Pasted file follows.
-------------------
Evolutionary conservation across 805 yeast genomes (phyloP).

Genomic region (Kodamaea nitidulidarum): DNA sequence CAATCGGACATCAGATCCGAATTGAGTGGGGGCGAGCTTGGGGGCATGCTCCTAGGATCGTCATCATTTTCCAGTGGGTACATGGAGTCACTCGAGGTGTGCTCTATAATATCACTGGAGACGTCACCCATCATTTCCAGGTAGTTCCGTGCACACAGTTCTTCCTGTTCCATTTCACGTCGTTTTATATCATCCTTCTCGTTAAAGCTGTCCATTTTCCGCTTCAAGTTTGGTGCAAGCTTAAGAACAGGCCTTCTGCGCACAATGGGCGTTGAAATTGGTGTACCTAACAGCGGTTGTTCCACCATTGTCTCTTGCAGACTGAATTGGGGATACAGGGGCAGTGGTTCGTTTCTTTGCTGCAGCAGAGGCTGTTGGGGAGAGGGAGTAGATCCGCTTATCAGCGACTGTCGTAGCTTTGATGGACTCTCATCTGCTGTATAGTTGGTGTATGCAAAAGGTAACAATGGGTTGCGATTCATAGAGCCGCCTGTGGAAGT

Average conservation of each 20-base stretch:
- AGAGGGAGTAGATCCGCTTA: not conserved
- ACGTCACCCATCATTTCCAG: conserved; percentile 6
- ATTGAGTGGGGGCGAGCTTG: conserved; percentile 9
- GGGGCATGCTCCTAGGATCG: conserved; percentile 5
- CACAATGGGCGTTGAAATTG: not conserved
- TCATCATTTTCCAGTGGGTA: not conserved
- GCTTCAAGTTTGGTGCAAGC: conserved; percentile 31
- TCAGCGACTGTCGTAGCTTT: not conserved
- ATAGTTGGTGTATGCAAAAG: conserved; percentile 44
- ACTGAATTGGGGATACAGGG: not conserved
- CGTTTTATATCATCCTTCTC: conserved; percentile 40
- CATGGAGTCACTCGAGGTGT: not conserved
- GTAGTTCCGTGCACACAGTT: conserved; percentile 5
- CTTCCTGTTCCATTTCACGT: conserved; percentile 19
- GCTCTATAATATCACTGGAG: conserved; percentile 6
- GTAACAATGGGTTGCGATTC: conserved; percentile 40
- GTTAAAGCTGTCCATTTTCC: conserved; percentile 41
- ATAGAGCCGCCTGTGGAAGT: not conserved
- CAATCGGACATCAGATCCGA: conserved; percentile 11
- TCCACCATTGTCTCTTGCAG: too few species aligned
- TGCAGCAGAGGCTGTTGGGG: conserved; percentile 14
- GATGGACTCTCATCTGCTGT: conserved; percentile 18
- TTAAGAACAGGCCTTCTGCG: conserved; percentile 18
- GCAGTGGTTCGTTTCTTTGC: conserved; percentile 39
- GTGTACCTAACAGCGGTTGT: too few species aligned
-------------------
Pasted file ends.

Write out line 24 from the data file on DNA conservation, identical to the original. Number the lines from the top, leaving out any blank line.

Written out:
- TGCAGCAGAGGCTGTTGGGG: conserved; percentile 14